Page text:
He gives the account of Sheridan’s argument with Meade, leading to Sheridan’s raid which culminated in the Battle of Yellow Tavern and the death of J.E.B. Stuart.  He also lets us know the cost of that raid on the Union Army.  Grant formulated an attack plan for May 9.  “When Grant was informed at 10:00 A.M. that Willcox had sighted Confederate cavalry and perhaps infantry four (actually less than two) miles east of Spotsylvania in the direction of Fredericksburg, he must have been somewhat surprised.  He soon received Hancock’s initial reports that the Confederate force opposite his position at Todd’s Tavern had moved away.  From these indications Grant began to suspect that Lee was shifting his army from west to east with the intention of positioning it between the Federal force and Fredericksburg. … At 12:45 P.M. Burnside forwarded to Grant Willcox’s message of 11:45 A.M. stating that he was heavily engaged by superior numbers.  Grant reacted immediately with instructions. … He ordered Burnside to direct Willcox to hold his position to the last extremity and to expect the enemy force moving against him to be attacked from the west by the Army of the Potomac.  At the same time Meade was advised that if the suspected Confederate move was actually occurring, his army must follow and attack vigorously.  Thus evolved a Federal plan based upon erroneous suppositions.  One reason for some of these errors was the Federals’ failure to use cavalry for reconnaissance.  Wilson and his Third Division troopers, who were familiar with the Fredericksburg Road, were riding south with Sheridan at this time.  The three cavalry regiments that were retained with the Army of the Potomac were working out of Chancellorsville that morning, picketing the roads north to the Rapidan River.  These regiments, the Second Ohio, Third New Jersey, and Fifth New York, were formed into a provisional brigade, commanded by Colonel Hammond, and were assigned for duty with the Fourth Division of the Ninth Corps under Ferrero.  Burnside had the Thirteenth Pennsylvania Cavalry Regiment assigned to him, but he apparently did not use it for reconnaissance at this time.” [pp. 110-113]  Without cavalry to reconnoiter, the Federals were forced to use their infantry to gather information, a procedure that led Lee to ruin at Gettysburg and would vex the Federals at Spotsylvania.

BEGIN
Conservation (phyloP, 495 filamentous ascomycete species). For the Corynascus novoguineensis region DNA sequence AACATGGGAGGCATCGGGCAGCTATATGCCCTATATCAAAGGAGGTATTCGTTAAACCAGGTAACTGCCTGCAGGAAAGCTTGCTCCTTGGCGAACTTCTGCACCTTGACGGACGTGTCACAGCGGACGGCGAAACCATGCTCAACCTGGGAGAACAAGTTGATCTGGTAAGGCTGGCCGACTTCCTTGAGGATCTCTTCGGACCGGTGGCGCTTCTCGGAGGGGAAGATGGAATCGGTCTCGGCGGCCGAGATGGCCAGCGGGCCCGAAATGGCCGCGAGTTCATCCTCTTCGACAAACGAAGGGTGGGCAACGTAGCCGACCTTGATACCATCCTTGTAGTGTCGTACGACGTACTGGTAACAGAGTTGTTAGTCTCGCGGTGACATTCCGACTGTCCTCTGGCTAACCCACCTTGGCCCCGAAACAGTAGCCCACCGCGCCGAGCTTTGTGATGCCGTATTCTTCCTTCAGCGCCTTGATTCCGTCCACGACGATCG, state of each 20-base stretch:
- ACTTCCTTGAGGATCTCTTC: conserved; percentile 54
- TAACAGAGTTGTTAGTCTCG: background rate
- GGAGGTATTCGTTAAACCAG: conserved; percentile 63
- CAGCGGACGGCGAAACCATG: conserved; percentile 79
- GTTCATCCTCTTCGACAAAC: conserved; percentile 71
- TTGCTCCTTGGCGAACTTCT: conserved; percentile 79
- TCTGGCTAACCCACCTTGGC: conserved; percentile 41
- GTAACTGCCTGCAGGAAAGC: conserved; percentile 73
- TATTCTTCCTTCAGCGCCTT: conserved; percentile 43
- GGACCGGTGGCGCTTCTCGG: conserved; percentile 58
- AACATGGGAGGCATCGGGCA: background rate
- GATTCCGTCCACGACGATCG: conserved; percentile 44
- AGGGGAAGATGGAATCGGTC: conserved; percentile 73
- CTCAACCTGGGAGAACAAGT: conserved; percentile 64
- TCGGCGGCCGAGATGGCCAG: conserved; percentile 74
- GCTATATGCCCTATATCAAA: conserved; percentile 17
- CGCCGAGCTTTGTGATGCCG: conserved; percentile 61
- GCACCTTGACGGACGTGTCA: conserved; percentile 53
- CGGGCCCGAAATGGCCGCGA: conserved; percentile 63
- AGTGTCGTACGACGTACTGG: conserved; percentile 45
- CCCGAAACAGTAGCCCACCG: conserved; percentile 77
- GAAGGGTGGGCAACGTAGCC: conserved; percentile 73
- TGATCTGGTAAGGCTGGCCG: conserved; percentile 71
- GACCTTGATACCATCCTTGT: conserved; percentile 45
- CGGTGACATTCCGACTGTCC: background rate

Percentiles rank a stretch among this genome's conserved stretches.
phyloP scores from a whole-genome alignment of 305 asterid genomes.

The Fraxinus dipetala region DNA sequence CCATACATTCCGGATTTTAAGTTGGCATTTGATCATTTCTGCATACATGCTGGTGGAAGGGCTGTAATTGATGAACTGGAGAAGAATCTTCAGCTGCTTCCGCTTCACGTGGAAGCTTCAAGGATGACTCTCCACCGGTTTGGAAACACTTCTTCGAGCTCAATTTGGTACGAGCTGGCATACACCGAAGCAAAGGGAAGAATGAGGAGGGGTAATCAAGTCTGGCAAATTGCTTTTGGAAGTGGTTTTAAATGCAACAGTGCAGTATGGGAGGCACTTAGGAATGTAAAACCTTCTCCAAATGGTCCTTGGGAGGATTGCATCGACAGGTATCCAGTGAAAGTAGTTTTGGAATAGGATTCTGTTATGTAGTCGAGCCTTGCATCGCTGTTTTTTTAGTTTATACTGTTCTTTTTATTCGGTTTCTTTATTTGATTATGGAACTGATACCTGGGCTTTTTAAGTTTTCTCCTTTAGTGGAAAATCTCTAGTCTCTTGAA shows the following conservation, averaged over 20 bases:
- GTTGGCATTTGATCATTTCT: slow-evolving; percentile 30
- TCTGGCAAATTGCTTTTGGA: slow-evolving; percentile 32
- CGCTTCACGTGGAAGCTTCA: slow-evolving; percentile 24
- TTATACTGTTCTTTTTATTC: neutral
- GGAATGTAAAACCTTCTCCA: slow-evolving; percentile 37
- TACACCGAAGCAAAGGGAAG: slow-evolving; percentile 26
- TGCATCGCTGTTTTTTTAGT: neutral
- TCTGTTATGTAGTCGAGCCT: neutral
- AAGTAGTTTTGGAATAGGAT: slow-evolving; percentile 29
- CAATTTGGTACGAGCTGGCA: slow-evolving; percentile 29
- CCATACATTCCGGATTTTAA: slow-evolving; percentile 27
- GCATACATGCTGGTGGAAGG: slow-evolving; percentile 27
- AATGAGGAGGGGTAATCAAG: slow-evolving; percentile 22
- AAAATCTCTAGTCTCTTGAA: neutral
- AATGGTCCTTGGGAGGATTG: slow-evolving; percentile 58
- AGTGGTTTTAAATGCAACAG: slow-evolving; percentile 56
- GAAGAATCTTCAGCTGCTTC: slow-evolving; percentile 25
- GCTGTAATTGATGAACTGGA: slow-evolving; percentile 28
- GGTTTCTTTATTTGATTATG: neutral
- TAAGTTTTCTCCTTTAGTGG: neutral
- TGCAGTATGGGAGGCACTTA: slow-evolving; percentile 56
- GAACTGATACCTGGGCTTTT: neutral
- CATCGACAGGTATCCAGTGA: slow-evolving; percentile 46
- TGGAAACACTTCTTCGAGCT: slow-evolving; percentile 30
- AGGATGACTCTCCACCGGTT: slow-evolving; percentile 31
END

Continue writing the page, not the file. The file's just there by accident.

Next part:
Matter’s descriptions of the fighting around Spotsylvania Court House, including Upton’s attack, the Second Corps’ assault, and the grim, prolonged fighting at the Bloody Angle, are compelling as well as rich in detail.  The sacrifices made by soldiers on both sides is well evident.  Both sides faced difficult challenges.  On the Federal side, there was little coordination among Meade’s subordinates.  “The Federal attacks late in the afternoon by the Fifth Corps and portions of Gibbon’s and Birney’s divisions of the Second against the Laurel Hill position were disjointed affairs that produced nothing but more casualties.  What coordination there was between Warren and Hancock is not known.  If Meade had been on hand to direct the operation personally (instead of designating Hancock, who knew little of Warren’s troop positions or the enemy front), something beneficial might well have been accomplished, because the Confederates under Anderson had little or no reserve force available to counter a breakthrough.  Upton’s attack achieved a temporary success but was not supported by any other troops.  Once again, the absence of an overall directing hand was obvious.  Wright, in his first full day in command of the Sixth Corps, apparently oversaw Mott’s and Upton’s operations with no assistance from higher headquarters. … In a postwar letter, Hancock stated that the major obstruction to success after the establishment of the Federal position on the outside of the captured works was that no single officer was in command of that portion of the front.  If Meade or even Grant had come up and directed operations, much more might have been accomplished.” [pp. 344-345]  On the confederate side, Lee was faced with a crisis in command.  “With Longstreet absent indefinitely, A. P. Hill too ill to exercise command, and Ewell proving to be less and less reliable under pressure, the weakness of Lee’s corps command was critical.  And Stuart was gone.  The stress and responsibility of Lee’s position were staggering.  His army had survived a near disaster, however, and was still intact, if somewhat reduced in numbers.  His valiant troops still faced the enemy from a solid line.” [p. 347]  That’s because his soldiers had fought hard for hours because they promised him they would do so, and they backed that promise up with their lives and their blood.